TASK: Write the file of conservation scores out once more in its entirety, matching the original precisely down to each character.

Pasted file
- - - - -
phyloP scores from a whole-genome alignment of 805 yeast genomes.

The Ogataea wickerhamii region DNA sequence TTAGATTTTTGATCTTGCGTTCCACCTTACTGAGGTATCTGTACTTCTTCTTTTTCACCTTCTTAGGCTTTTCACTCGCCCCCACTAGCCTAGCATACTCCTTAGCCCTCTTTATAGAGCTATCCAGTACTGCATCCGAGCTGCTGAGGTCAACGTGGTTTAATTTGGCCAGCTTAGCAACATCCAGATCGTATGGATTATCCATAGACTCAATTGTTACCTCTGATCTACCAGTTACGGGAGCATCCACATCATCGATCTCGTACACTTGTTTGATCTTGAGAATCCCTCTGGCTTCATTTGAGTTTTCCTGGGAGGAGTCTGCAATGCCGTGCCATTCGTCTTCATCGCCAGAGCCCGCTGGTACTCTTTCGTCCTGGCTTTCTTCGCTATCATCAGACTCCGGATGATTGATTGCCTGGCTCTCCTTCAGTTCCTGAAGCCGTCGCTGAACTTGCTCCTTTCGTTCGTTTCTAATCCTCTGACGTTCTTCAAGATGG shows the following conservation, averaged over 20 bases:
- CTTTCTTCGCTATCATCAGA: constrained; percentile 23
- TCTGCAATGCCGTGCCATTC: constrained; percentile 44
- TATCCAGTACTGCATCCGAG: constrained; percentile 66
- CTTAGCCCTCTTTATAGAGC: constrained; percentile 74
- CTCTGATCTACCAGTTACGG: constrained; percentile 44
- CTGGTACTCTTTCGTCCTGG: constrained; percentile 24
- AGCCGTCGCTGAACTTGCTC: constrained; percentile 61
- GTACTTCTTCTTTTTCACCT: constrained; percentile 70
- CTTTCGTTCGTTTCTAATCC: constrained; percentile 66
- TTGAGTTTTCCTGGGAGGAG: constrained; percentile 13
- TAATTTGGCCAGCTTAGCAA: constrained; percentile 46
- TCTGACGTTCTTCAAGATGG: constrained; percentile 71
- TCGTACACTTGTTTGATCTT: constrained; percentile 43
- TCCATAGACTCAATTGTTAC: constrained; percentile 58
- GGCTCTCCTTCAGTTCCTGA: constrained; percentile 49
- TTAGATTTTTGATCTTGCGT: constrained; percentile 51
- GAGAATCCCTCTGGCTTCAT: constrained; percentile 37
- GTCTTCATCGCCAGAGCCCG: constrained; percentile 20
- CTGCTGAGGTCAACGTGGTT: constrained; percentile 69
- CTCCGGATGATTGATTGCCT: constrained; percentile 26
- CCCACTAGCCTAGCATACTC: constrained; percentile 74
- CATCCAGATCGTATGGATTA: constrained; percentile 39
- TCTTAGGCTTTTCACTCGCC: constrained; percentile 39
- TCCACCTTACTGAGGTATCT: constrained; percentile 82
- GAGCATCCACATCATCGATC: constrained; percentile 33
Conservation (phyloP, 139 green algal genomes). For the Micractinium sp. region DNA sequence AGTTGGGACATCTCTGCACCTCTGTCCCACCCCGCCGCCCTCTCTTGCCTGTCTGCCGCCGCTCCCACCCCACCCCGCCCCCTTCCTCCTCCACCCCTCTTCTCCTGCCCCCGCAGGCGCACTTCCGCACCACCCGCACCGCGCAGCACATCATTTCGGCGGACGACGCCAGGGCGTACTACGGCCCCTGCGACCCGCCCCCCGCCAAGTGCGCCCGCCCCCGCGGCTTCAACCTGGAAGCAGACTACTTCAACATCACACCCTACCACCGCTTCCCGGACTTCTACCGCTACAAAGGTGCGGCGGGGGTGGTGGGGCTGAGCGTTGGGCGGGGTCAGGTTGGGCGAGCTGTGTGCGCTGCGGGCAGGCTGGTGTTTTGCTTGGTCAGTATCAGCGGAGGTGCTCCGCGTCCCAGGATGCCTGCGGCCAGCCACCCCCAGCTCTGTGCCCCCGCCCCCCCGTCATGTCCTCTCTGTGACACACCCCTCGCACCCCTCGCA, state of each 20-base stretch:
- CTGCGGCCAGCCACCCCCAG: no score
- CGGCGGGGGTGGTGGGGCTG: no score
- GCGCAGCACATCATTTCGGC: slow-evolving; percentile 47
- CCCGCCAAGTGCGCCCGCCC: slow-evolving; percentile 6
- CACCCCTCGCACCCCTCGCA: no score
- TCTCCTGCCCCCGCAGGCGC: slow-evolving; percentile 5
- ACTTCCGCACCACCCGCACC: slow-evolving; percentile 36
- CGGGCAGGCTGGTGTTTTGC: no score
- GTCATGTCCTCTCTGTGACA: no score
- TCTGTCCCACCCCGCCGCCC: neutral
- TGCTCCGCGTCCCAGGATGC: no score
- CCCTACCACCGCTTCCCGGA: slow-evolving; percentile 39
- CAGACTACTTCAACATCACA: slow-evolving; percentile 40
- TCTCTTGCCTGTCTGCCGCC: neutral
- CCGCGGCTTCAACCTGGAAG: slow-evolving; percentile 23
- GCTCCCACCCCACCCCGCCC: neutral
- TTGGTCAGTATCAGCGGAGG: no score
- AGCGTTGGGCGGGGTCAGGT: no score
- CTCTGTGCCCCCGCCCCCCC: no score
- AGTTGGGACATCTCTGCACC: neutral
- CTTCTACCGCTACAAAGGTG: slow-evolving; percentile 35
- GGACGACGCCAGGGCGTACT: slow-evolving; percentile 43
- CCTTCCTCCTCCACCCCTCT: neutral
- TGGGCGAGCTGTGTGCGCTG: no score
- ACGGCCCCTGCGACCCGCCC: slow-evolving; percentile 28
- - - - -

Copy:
phyloP scores from a whole-genome alignment of 805 yeast genomes.

The Ogataea wickerhamii region DNA sequence TTAGATTTTTGATCTTGCGTTCCACCTTACTGAGGTATCTGTACTTCTTCTTTTTCACCTTCTTAGGCTTTTCACTCGCCCCCACTAGCCTAGCATACTCCTTAGCCCTCTTTATAGAGCTATCCAGTACTGCATCCGAGCTGCTGAGGTCAACGTGGTTTAATTTGGCCAGCTTAGCAACATCCAGATCGTATGGATTATCCATAGACTCAATTGTTACCTCTGATCTACCAGTTACGGGAGCATCCACATCATCGATCTCGTACACTTGTTTGATCTTGAGAATCCCTCTGGCTTCATTTGAGTTTTCCTGGGAGGAGTCTGCAATGCCGTGCCATTCGTCTTCATCGCCAGAGCCCGCTGGTACTCTTTCGTCCTGGCTTTCTTCGCTATCATCAGACTCCGGATGATTGATTGCCTGGCTCTCCTTCAGTTCCTGAAGCCGTCGCTGAACTTGCTCCTTTCGTTCGTTTCTAATCCTCTGACGTTCTTCAAGATGG shows the following conservation, averaged over 20 bases:
- CTTTCTTCGCTATCATCAGA: constrained; percentile 23
- TCTGCAATGCCGTGCCATTC: constrained; percentile 44
- TATCCAGTACTGCATCCGAG: constrained; percentile 66
- CTTAGCCCTCTTTATAGAGC: constrained; percentile 74
- CTCTGATCTACCAGTTACGG: constrained; percentile 44
- CTGGTACTCTTTCGTCCTGG: constrained; percentile 24
- AGCCGTCGCTGAACTTGCTC: constrained; percentile 61
- GTACTTCTTCTTTTTCACCT: constrained; percentile 70
- CTTTCGTTCGTTTCTAATCC: constrained; percentile 66
- TTGAGTTTTCCTGGGAGGAG: constrained; percentile 13
- TAATTTGGCCAGCTTAGCAA: constrained; percentile 46
- TCTGACGTTCTTCAAGATGG: constrained; percentile 71
- TCGTACACTTGTTTGATCTT: constrained; percentile 43
- TCCATAGACTCAATTGTTAC: constrained; percentile 58
- GGCTCTCCTTCAGTTCCTGA: constrained; percentile 49
- TTAGATTTTTGATCTTGCGT: constrained; percentile 51
- GAGAATCCCTCTGGCTTCAT: constrained; percentile 37
- GTCTTCATCGCCAGAGCCCG: constrained; percentile 20
- CTGCTGAGGTCAACGTGGTT: constrained; percentile 69
- CTCCGGATGATTGATTGCCT: constrained; percentile 26
- CCCACTAGCCTAGCATACTC: constrained; percentile 74
- CATCCAGATCGTATGGATTA: constrained; percentile 39
- TCTTAGGCTTTTCACTCGCC: constrained; percentile 39
- TCCACCTTACTGAGGTATCT: constrained; percentile 82
- GAGCATCCACATCATCGATC: constrained; percentile 33
Conservation (phyloP, 139 green algal genomes). For the Micractinium sp. region DNA sequence AGTTGGGACATCTCTGCACCTCTGTCCCACCCCGCCGCCCTCTCTTGCCTGTCTGCCGCCGCTCCCACCCCACCCCGCCCCCTTCCTCCTCCACCCCTCTTCTCCTGCCCCCGCAGGCGCACTTCCGCACCACCCGCACCGCGCAGCACATCATTTCGGCGGACGACGCCAGGGCGTACTACGGCCCCTGCGACCCGCCCCCCGCCAAGTGCGCCCGCCCCCGCGGCTTCAACCTGGAAGCAGACTACTTCAACATCACACCCTACCACCGCTTCCCGGACTTCTACCGCTACAAAGGTGCGGCGGGGGTGGTGGGGCTGAGCGTTGGGCGGGGTCAGGTTGGGCGAGCTGTGTGCGCTGCGGGCAGGCTGGTGTTTTGCTTGGTCAGTATCAGCGGAGGTGCTCCGCGTCCCAGGATGCCTGCGGCCAGCCACCCCCAGCTCTGTGCCCCCGCCCCCCCGTCATGTCCTCTCTGTGACACACCCCTCGCACCCCTCGCA, state of each 20-base stretch:
- CTGCGGCCAGCCACCCCCAG: no score
- CGGCGGGGGTGGTGGGGCTG: no score
- GCGCAGCACATCATTTCGGC: slow-evolving; percentile 47
- CCCGCCAAGTGCGCCCGCCC: slow-evolving; percentile 6
- CACCCCTCGCACCCCTCGCA: no score
- TCTCCTGCCCCCGCAGGCGC: slow-evolving; percentile 5
- ACTTCCGCACCACCCGCACC: slow-evolving; percentile 36
- CGGGCAGGCTGGTGTTTTGC: no score
- GTCATGTCCTCTCTGTGACA: no score
- TCTGTCCCACCCCGCCGCCC: neutral
- TGCTCCGCGTCCCAGGATGC: no score
- CCCTACCACCGCTTCCCGGA: slow-evolving; percentile 39
- CAGACTACTTCAACATCACA: slow-evolving; percentile 40
- TCTCTTGCCTGTCTGCCGCC: neutral
- CCGCGGCTTCAACCTGGAAG: slow-evolving; percentile 23
- GCTCCCACCCCACCCCGCCC: neutral
- TTGGTCAGTATCAGCGGAGG: no score
- AGCGTTGGGCGGGGTCAGGT: no score
- CTCTGTGCCCCCGCCCCCCC: no score
- AGTTGGGACATCTCTGCACC: neutral
- CTTCTACCGCTACAAAGGTG: slow-evolving; percentile 35
- GGACGACGCCAGGGCGTACT: slow-evolving; percentile 43
- CCTTCCTCCTCCACCCCTCT: neutral
- TGGGCGAGCTGTGTGCGCTG: no score
- ACGGCCCCTGCGACCCGCCC: slow-evolving; percentile 28